There’s a saying in the fine spirits community; “All cognac is brandy, but not all brandy is cognac.” Similarly, but in a converse fashion; all Volkswagen Beetles are Porsches, but not all Porsches are Volkswagen Beetles. This is because Ferdinand Porsche, the man for whom one of the greatest sports car companies on earth is named, was also the father of the original Volkswagen Beetle.
Yes, there are rumors the Beetle was Adolf Hitler’s idea. And it’s true, Hitler absolutely announced a desire for a car with attributes like the Beetle; a simple, affordable design—one attainable by the vast majority of the German population—a “people’s car”. Thing is, Ferdinand Porsche had already created that exact sort of car and it just happened to fit within Hitler’s vision. So yes, Hitler had something to do with the emergence of the Volkswagen Beetle, but he did not invent it.
Hitler association aside, there’s no denying it was a darn good idea.
That basic original Beetle configuration was in production from 1939 to 2003, easily making it the longest running automotive design ever. However, while the air-cooled, rear-engined original Beetle remained in production in Mexico until 2003, by 1994, the car has ceased to be sold everywhere else in the world. However, that year, a creation of VW’s Simi Valley, California design studio called Concept 1 was shown at the Detroit Auto Show. With a shape clearly derived from the original Beetle and thus playing heavily on the vast reserves of nostalgia surrounding the iconic little car, the Volkswagen Concept 1 was an immediate sensation.
The decision was made to build and market a version of the vehicle.
So, in 1998, a different kind of Beetle began to emerge from the Puebla Mexico plant— even while the original Beetle was still in its last five years of production there. The result, known as the Volkswagen New Beetle, entered the marketplace to an enthusiastic reception, and sold, just like its predecessor, largely unchanged from 1998 until 2010. That year, it was officially discontinued in favor of its replacement, the 2012 Volkswagen Beetle. As a result, Volkswagen did not produce a 2011 New Beetle.
As we stated earlier, Volkswagen made no truly significant changes to the New Beetle during its 13-year production run. Thus, there is really but one generation of the Concept 1–based Volkswagen New Beetle. Yes, incremental improvements were made to the car over its life cycle. And yes, as emerging technological advancements became affordable for a car in the New Beetle’s class they were added to the car. But overall, if you’re looking to buy a pre-owned New Beetle and you’re wondering if any one particular year is better than another, our best advice is to buy the newest one you can comfortably afford.
They’re all pretty much alike.
1998 – 2010 Volkswagen New Beetle
Based largely on the contemporary Volkswagen Golf of its day that first New Beetle was powered by a 115-horsepower 2.0-liter four-cylinder engine. Also available that year was a 1.9-liter turbocharged four-cylinder diesel powerplant, which produced 90 horsepower and 149 ft-lbs of torque. Both engines were inherited from the 1998 Volkswagen Golf. Transmission choices for the front-drive New Beetle included a five-speed manual as standard equipment; a four-speed automatic was an option.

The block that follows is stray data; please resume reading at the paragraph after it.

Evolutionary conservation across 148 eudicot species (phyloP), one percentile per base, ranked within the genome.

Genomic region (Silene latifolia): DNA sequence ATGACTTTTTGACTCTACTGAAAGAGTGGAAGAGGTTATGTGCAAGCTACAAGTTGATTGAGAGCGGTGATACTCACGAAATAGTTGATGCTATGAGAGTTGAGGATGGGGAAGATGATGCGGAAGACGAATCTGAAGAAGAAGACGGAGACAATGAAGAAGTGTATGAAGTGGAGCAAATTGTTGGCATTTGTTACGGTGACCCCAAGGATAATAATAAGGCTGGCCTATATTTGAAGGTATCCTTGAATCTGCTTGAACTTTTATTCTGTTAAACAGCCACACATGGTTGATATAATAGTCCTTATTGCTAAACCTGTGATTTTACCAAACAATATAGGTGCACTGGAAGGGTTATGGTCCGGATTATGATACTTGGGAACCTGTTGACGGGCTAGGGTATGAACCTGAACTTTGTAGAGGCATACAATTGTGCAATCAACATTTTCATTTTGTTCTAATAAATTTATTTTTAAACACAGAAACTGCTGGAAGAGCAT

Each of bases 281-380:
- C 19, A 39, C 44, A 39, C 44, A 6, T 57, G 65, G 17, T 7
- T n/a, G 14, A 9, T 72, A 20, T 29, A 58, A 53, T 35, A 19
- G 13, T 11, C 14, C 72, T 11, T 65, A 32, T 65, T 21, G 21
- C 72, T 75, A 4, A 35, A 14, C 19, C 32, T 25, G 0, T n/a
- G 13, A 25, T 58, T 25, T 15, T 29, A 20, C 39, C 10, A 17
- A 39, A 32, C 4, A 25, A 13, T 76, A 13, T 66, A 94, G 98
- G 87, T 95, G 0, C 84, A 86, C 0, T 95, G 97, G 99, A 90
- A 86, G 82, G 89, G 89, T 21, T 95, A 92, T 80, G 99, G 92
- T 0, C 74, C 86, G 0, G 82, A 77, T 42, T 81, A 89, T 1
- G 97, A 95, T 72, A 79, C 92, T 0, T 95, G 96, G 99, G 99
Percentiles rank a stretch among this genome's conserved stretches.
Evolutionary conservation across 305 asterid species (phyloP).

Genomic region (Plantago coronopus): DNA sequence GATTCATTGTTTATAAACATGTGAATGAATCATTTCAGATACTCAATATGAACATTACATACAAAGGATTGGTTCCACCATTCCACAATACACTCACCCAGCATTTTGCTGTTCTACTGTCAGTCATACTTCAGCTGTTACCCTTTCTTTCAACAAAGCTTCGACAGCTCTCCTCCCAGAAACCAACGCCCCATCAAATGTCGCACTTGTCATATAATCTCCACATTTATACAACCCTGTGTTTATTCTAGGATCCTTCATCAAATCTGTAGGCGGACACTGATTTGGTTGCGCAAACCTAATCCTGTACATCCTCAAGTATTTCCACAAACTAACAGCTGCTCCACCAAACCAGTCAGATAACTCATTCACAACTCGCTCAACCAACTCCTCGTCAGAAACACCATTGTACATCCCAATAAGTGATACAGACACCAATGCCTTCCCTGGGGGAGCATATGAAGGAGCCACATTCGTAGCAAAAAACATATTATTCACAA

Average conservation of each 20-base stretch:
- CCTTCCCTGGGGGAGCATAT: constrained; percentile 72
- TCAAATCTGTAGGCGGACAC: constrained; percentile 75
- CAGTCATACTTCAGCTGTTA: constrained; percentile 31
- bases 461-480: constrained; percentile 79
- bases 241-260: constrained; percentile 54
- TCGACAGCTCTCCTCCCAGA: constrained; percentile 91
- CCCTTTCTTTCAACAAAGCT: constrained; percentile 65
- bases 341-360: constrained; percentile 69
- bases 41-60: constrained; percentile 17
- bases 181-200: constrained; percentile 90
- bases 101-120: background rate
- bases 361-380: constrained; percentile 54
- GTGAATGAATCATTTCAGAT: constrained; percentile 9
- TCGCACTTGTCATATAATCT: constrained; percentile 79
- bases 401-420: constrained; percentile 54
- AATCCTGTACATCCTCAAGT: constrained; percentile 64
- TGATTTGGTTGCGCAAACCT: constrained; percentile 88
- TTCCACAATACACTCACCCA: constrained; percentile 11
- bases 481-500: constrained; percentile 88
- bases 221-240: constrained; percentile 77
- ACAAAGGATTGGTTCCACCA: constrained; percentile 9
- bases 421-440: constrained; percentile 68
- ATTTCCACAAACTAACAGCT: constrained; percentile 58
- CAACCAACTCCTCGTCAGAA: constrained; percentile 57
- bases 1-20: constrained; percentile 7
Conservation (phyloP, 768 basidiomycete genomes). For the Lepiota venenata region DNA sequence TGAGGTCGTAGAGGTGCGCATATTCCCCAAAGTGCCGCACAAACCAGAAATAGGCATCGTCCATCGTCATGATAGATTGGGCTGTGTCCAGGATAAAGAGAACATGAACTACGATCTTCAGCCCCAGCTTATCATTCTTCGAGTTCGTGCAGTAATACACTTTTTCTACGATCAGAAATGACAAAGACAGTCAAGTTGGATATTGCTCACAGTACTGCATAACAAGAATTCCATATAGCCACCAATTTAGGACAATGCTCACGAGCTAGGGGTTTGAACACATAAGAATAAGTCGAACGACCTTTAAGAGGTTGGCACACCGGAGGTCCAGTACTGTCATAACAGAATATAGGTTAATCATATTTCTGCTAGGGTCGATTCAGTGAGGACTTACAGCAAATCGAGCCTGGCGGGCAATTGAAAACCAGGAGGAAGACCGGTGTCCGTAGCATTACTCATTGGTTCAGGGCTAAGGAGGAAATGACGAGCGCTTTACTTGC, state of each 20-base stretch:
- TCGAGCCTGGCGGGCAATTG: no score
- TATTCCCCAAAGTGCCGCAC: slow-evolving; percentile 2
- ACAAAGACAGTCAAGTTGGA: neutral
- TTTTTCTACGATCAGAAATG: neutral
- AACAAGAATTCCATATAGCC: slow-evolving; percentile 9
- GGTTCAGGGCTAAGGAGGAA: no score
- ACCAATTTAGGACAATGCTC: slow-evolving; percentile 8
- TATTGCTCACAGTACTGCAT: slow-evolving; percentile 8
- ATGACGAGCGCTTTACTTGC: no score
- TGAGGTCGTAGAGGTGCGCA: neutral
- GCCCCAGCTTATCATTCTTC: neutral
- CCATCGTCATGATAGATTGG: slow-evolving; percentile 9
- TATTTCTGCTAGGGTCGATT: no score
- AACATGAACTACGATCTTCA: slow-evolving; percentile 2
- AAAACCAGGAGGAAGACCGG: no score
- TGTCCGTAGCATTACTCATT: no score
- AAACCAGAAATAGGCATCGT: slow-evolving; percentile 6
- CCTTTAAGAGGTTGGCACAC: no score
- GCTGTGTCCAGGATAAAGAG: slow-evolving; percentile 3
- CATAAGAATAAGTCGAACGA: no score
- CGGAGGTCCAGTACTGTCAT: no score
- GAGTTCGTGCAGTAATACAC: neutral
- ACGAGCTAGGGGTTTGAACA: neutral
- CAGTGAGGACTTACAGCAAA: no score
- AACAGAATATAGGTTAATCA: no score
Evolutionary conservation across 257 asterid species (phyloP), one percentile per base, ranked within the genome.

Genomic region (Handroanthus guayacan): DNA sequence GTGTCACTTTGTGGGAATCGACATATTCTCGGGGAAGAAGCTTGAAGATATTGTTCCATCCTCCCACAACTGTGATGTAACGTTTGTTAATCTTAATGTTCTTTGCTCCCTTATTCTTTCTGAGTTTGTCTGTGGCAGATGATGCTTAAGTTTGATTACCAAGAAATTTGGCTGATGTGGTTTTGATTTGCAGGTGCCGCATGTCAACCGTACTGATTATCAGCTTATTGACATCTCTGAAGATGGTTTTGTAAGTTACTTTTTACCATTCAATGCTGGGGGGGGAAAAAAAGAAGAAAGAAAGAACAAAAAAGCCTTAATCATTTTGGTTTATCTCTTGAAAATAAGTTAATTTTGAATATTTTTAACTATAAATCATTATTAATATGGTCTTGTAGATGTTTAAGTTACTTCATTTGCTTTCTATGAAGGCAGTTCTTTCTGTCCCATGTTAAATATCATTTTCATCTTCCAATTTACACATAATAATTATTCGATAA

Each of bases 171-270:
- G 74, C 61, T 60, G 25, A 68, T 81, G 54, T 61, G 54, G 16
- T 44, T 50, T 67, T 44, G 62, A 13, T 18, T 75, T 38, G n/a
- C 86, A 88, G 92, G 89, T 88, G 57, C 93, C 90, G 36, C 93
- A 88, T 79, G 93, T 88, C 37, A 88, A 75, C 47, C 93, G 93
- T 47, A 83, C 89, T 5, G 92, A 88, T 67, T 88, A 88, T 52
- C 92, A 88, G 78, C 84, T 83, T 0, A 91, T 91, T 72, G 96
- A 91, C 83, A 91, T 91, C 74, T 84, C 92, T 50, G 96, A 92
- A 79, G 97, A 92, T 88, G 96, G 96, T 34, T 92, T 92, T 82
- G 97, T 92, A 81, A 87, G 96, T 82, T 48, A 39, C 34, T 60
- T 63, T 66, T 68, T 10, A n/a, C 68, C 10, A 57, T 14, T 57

Standard features included A/C, a remote trunk release, intermittent windshield wipers, a tilt and telescoping steering wheel, four cup holders, a remote locking system—which incorporated an anti-theft alarm, a passenger assist handle above the glove compartment (in a nod to the original Beetle’s interior styling), height adjustable seats for the driver and passenger, and a bud vase for a flower on the dash. Key options included a CD changer, a leather shift knob, heated seats (front only), cruise control, ABS, and Volkswagen’s leatherette upholstery for the seats. A power-operated moonroof was available for the diesel version of the New Beetle.
1999 Volkswagen New Beetle
In an effort to make the Beetle a bit sportier, Volkswagen added the 150-horsepower, turbocharged 1.8-liter four-cylinder engine to the Beetle for 1999. Inherited from the larger Passat and producing 156 ft-lbs of torque from as low as 2200 rpm, the turbocharged engine injected a bit more get-up-and-go into the New Beetle’s game. If you’re shopping New Beetles and want to be able to spot the 1.8T quickly, look for the spoiler above the rear window. Along with the turbocharged engine, Volkswagen unveiled formal trim designations for the New Beetle for 1999 as well. In keeping with the overall nomenclature of all its cars, the base model was labeled GL; the next step up was GLS, which was offered with the base 2.0-liter four, or the 1.8-liter Turbo. The top-line New Beetle was the GLX, available only with the turbocharged engine. As you might imagine, the GLX was the fully loaded version, with all the bells and whistles. The New Beetle TDI (diesel) was only offered in GLS trim.
2000 Volkswagen New Beetle
Volkswagen added a brake-wear indicator, improved the theft protection system, installed a sliding sun-visor extender, and offered an optional cold-weather package for GLS models. The 1.8T GLS and GLX versions got Anti-Slip Regulation (skid control) as standard equipment that year.
2001 Volkswagen New Beetle
Though Mattel didn’t make it, the upper-level Volkswagen New Beetle GLS, and GLX turbo models got a big wheel for 2001—in the form of a new 17-inch tire and wheel set. The cup holders were redone for 2001, an inside trunk release was added to the rear hatch in case somebody got locked in the trunk. The ultra-luxe GLX New Beetle also got rain sensing wipers, a Monsoon audio system, and an auto-dimming rearview mirror.
2002 Volkswagen New Beetle
VW got serious about upping the performance ante of the New Beetle in 2002, with the debut of the New Beetle Turbo S. Essentially borrowing the powertrain from the then-current iteration of the Audi TT (also based on the VW Golf) the New Beetle Turbo S ran a 180-horsepower version of the 1.8-liter turbocharged four-cylinder engine. The six-speed manual transmission from the TT made the trip over to the New Beetle Turbo S as well. No automatic transmission was ever offered for the New Beetle Turbo S.
Along with more power, came more chassis controls; Electronic Stabilization Program (ESP), a stiffer suspension system, and a specific-to-the-Turbo S 17-inch "Delta X" alloy wheel, helped the New Beetle cope with the additional power output. Visual differentiators from “normal” New Beetles included revised turn signals and foglights, a front spoiler, a redesigned rear bumper with Turbo S badging, and a number of brushed alloy interior accents. Just like its Porsche Turbo distant relative, the New Beetle Turbo S had a rear spoiler that deployed when its speed reached 45 miles per hour.
VW also offered a “Sport” model of the New Beetle for the first time that year. To concoct it, VW’s product planners took the GLS 1.8T model and laced it with a five-speed manual transmission, 17-inch wheels, leather upholstery for the seats, and a “Sport” badge on the New Beetle’s deck lid.